America’s Largest Bank Expresses Low Confidence In Audacy


Audacy’s continued struggles and extended grace periods on interest payments have led to a major financial shift, according to the company’s recent SEC filings. The United States’ largest bank has resigned its duties to cover the broadcaster’s defaulted loans, should Audacy be unable to meet its looming deadlines.

JPMorgan Chase has stepped down from its role as Audacy’s Letter of Credit and Swing Line Lender. If Audacy fails to make its payments, JPMorgan Chase would have been the bank on the line to creditors to cover the amount shorted. The decision was born out of Audacy’s initial missed $17 million interest payment, due on October 31, and a subsequent $785,592 payment due on November 8. Although a 30-day grace period was extended by ten days, Audacy’s financial struggles persist as they negotiate the potential for restructuring.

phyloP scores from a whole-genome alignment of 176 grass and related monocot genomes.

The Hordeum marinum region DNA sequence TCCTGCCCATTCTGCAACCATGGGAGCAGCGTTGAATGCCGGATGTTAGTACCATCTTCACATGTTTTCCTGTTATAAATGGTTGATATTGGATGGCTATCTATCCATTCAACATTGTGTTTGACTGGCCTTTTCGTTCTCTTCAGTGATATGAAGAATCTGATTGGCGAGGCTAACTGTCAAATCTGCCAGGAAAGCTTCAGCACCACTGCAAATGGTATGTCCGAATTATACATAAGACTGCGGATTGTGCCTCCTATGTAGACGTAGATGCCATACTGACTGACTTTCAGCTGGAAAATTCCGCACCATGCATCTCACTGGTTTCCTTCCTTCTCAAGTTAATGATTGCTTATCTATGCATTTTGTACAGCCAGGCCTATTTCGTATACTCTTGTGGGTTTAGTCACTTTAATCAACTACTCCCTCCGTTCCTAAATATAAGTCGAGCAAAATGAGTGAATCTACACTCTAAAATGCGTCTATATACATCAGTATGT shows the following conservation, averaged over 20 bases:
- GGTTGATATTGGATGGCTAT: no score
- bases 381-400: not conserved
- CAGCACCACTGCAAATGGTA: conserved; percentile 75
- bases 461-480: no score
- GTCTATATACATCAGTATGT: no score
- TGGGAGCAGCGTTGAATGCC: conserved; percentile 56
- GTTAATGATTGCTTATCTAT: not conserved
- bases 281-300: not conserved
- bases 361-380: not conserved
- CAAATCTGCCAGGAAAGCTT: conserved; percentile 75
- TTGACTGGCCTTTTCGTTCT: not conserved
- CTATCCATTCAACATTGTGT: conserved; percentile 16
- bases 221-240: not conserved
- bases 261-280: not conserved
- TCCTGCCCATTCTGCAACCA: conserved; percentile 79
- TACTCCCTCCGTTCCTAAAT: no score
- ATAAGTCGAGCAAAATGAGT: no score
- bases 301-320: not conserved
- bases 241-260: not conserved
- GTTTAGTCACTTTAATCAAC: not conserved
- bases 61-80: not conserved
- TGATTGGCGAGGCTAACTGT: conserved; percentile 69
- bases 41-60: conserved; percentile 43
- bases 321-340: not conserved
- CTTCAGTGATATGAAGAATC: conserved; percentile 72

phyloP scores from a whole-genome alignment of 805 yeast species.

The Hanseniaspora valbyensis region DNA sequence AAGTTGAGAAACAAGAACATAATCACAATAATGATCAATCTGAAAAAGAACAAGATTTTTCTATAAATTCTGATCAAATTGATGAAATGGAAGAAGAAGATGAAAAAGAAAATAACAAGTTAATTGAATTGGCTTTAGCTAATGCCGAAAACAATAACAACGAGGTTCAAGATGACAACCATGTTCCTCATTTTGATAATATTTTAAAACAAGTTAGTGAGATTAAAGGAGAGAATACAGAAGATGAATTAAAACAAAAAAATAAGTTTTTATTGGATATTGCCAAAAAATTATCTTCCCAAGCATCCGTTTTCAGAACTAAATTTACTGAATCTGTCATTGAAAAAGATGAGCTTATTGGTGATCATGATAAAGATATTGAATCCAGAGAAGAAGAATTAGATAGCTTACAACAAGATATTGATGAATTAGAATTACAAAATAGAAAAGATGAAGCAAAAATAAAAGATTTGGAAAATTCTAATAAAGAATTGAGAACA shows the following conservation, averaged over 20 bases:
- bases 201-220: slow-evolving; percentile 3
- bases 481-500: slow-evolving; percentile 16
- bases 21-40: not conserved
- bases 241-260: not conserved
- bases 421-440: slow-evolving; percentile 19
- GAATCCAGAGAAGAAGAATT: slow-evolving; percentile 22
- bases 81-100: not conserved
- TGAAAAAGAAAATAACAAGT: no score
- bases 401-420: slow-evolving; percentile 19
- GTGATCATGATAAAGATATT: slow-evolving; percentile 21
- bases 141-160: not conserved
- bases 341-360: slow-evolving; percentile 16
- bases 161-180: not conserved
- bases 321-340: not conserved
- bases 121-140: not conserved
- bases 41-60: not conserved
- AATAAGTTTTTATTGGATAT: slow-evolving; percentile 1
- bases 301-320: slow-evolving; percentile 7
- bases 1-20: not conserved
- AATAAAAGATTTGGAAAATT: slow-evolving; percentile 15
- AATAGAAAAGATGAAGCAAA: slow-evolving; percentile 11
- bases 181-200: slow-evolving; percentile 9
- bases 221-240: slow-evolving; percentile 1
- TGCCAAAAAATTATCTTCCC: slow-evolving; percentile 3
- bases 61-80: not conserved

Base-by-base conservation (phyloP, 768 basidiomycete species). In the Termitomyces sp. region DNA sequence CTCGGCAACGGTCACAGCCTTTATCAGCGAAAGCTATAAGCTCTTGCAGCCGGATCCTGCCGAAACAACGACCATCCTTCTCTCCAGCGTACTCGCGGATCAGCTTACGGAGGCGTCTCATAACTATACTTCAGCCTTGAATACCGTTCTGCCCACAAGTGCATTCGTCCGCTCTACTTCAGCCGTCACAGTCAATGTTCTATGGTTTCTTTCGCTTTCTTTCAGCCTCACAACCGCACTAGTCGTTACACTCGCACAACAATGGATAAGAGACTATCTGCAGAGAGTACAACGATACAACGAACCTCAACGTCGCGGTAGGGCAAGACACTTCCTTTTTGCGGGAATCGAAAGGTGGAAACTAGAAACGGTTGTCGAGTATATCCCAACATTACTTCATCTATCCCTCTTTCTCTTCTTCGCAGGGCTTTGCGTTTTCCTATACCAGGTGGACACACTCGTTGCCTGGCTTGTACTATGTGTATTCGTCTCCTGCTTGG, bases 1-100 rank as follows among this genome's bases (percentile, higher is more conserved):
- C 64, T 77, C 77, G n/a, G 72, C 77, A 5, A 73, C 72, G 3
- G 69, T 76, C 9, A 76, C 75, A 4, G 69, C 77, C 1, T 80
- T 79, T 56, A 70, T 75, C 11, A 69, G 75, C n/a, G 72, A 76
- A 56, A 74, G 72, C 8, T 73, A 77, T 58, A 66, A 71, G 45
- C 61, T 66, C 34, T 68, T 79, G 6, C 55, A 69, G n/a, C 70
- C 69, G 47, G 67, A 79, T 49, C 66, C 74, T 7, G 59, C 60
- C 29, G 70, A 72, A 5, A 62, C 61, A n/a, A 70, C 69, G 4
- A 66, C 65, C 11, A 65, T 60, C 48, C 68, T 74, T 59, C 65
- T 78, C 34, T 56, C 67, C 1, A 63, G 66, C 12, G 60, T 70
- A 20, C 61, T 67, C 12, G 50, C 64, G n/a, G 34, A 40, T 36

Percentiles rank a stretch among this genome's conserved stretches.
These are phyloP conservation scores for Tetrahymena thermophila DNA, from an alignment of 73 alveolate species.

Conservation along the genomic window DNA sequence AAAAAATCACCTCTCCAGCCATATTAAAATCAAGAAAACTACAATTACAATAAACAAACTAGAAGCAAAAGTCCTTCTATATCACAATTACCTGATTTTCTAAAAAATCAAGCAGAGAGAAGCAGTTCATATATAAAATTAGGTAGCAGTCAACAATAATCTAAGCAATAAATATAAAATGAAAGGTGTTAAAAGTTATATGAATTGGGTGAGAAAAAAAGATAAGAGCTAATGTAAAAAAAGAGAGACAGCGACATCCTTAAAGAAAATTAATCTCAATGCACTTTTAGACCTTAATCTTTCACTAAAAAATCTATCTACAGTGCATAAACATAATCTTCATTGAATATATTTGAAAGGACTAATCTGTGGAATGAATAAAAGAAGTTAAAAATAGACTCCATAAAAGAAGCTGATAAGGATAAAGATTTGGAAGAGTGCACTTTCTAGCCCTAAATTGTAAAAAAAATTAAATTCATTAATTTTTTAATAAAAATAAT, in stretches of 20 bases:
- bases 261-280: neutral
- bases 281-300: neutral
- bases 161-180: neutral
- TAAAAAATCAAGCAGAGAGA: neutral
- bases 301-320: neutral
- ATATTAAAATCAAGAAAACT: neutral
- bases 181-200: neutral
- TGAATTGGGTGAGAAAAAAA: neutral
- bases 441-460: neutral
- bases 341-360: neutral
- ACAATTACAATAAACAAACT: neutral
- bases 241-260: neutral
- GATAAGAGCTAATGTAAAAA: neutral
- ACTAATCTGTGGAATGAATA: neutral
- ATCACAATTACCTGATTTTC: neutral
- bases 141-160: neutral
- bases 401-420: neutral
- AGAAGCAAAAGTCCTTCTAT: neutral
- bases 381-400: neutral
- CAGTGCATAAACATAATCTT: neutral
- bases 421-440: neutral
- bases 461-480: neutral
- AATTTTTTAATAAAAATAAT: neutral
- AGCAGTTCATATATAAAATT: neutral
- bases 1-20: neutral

Additionally, Audacy has made amendments to its 6.75% senior secured second-lien notes due 2029 and its 6.5% senior secured second-lien notes due May 1, 2027, extending the grace periods for interest payment defaults.

Despite these measures, Audacy faces a pressing need for nearly $51 million in cash to cover various interest payments, with deadlines only days away. As of September 30, Audacy reported having $57.38 million in cash, cash equivalents, and restricted cash.

After JPMorgan Chase’s resignation, Wilmington Savings Fund Society is now Audacy’s new Administrative Agent and Collateral Agent.


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